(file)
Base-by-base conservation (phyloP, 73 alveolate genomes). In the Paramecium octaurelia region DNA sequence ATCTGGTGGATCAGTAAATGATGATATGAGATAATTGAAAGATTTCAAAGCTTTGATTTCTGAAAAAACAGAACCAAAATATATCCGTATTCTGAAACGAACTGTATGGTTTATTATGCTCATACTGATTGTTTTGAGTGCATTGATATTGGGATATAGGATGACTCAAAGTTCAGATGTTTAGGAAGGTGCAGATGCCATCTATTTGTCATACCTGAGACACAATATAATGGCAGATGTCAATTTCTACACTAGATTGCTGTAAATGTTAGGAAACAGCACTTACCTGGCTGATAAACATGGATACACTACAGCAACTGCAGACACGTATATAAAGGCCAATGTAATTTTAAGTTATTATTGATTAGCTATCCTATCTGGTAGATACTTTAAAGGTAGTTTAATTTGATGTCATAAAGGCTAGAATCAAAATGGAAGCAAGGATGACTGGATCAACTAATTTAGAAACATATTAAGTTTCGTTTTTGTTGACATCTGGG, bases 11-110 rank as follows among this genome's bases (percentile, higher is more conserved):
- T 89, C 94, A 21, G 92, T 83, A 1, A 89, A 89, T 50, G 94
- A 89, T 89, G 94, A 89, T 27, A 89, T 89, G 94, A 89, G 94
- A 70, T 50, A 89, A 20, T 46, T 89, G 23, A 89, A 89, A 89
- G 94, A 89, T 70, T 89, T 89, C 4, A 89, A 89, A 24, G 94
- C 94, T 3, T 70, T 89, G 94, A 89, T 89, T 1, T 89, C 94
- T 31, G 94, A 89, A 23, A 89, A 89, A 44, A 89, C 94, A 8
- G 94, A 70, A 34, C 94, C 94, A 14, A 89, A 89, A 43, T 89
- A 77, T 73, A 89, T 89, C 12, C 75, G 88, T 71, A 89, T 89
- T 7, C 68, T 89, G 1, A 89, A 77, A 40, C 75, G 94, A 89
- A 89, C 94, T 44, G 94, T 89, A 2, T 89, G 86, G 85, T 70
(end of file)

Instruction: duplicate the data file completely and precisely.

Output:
Base-by-base conservation (phyloP, 73 alveolate genomes). In the Paramecium octaurelia region DNA sequence ATCTGGTGGATCAGTAAATGATGATATGAGATAATTGAAAGATTTCAAAGCTTTGATTTCTGAAAAAACAGAACCAAAATATATCCGTATTCTGAAACGAACTGTATGGTTTATTATGCTCATACTGATTGTTTTGAGTGCATTGATATTGGGATATAGGATGACTCAAAGTTCAGATGTTTAGGAAGGTGCAGATGCCATCTATTTGTCATACCTGAGACACAATATAATGGCAGATGTCAATTTCTACACTAGATTGCTGTAAATGTTAGGAAACAGCACTTACCTGGCTGATAAACATGGATACACTACAGCAACTGCAGACACGTATATAAAGGCCAATGTAATTTTAAGTTATTATTGATTAGCTATCCTATCTGGTAGATACTTTAAAGGTAGTTTAATTTGATGTCATAAAGGCTAGAATCAAAATGGAAGCAAGGATGACTGGATCAACTAATTTAGAAACATATTAAGTTTCGTTTTTGTTGACATCTGGG, bases 11-110 rank as follows among this genome's bases (percentile, higher is more conserved):
- T 89, C 94, A 21, G 92, T 83, A 1, A 89, A 89, T 50, G 94
- A 89, T 89, G 94, A 89, T 27, A 89, T 89, G 94, A 89, G 94
- A 70, T 50, A 89, A 20, T 46, T 89, G 23, A 89, A 89, A 89
- G 94, A 89, T 70, T 89, T 89, C 4, A 89, A 89, A 24, G 94
- C 94, T 3, T 70, T 89, G 94, A 89, T 89, T 1, T 89, C 94
- T 31, G 94, A 89, A 23, A 89, A 89, A 44, A 89, C 94, A 8
- G 94, A 70, A 34, C 94, C 94, A 14, A 89, A 89, A 43, T 89
- A 77, T 73, A 89, T 89, C 12, C 75, G 88, T 71, A 89, T 89
- T 7, C 68, T 89, G 1, A 89, A 77, A 40, C 75, G 94, A 89
- A 89, C 94, T 44, G 94, T 89, A 2, T 89, G 86, G 85, T 70